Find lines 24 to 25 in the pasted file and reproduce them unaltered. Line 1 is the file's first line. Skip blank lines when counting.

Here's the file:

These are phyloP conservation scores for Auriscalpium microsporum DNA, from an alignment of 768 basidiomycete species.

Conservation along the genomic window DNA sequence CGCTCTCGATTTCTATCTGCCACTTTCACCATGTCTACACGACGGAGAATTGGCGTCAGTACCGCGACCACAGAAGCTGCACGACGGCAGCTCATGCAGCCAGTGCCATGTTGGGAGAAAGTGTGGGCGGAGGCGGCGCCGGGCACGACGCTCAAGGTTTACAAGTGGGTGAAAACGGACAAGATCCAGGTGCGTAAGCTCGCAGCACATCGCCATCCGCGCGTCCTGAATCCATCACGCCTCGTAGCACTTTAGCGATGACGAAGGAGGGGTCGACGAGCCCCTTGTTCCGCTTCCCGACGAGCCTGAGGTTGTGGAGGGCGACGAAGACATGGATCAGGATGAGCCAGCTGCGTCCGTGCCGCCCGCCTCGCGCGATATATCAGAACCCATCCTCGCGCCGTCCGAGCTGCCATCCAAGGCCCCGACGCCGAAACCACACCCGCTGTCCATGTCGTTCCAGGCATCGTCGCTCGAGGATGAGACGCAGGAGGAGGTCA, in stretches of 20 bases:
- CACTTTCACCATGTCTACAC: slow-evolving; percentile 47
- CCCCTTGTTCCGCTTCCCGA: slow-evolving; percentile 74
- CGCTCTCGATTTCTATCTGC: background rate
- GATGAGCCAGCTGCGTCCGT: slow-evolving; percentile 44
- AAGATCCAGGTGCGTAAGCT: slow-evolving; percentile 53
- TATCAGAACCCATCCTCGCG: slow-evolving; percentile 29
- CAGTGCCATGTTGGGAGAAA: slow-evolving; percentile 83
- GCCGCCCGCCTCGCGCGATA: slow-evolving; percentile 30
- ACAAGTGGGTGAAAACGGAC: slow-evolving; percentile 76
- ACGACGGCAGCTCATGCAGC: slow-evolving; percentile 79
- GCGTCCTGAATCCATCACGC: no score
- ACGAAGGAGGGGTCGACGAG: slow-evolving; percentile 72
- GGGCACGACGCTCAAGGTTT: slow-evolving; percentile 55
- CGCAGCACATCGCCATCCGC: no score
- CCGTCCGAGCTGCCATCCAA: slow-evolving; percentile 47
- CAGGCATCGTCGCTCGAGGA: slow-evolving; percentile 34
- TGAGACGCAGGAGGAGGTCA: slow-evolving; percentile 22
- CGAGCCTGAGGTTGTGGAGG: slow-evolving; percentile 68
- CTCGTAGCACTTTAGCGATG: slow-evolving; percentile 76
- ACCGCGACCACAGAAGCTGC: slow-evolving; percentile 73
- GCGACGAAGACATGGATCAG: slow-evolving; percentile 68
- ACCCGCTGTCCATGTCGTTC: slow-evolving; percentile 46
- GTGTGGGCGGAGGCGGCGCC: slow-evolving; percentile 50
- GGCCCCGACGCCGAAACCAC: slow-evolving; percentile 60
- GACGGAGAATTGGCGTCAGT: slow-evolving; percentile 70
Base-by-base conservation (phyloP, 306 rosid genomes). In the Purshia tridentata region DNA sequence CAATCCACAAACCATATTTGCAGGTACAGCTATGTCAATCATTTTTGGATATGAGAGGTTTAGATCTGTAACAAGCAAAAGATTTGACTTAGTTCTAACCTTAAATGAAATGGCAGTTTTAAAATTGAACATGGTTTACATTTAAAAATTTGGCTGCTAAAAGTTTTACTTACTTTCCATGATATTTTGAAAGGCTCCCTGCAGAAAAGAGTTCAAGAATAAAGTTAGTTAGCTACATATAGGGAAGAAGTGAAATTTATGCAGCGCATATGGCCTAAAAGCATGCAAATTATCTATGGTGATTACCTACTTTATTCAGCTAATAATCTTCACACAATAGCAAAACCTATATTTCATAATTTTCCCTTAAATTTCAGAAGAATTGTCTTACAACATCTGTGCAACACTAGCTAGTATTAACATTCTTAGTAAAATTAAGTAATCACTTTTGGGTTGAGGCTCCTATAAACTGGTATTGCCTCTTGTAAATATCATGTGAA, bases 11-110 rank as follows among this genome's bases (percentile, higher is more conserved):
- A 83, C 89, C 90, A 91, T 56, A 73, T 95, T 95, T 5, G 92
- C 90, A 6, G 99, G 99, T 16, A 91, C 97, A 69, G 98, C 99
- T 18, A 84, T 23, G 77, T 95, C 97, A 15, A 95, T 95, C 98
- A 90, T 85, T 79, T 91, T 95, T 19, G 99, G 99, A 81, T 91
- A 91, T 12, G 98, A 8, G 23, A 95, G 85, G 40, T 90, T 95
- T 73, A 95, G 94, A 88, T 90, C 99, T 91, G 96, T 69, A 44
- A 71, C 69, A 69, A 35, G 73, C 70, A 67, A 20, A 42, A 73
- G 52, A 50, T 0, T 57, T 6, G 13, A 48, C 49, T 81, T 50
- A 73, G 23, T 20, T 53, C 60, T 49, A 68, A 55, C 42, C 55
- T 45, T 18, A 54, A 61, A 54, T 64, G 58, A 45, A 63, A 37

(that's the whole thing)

- ACCCGCTGTCCATGTCGTTC: slow-evolving; percentile 46
- GTGTGGGCGGAGGCGGCGCC: slow-evolving; percentile 50